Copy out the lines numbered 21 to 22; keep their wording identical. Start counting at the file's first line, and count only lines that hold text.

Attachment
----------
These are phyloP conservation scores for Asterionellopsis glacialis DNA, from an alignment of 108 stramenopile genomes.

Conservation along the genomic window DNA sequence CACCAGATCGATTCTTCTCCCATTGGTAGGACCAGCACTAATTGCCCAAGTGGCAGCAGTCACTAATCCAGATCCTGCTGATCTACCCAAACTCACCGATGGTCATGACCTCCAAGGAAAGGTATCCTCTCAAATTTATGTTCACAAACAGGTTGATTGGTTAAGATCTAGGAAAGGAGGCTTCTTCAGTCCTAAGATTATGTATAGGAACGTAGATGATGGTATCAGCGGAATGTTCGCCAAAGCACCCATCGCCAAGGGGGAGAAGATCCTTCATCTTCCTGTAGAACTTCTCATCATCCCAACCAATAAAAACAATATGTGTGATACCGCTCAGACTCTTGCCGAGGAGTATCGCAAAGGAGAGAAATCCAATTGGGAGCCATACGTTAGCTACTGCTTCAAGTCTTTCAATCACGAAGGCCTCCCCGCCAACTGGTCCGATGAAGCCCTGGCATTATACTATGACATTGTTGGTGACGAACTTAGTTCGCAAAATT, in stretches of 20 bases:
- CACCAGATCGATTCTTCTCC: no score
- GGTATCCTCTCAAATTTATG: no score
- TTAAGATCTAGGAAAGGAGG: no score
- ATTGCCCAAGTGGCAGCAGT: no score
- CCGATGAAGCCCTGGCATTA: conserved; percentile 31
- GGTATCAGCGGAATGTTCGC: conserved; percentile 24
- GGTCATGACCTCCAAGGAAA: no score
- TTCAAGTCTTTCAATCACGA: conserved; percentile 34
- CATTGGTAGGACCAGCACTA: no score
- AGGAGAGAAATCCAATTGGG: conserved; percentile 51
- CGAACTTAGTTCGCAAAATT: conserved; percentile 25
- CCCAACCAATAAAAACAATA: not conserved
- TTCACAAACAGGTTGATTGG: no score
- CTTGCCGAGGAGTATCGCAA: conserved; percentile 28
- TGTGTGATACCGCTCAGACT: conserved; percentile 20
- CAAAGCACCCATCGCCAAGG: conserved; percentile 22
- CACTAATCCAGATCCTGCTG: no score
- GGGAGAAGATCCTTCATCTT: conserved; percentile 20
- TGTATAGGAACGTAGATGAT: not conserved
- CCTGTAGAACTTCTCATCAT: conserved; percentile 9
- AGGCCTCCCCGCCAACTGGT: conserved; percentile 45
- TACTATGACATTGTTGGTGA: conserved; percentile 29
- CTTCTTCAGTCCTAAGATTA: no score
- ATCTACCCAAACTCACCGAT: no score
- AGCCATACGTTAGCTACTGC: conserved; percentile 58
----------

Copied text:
- TGTATAGGAACGTAGATGAT: not conserved
- CCTGTAGAACTTCTCATCAT: conserved; percentile 9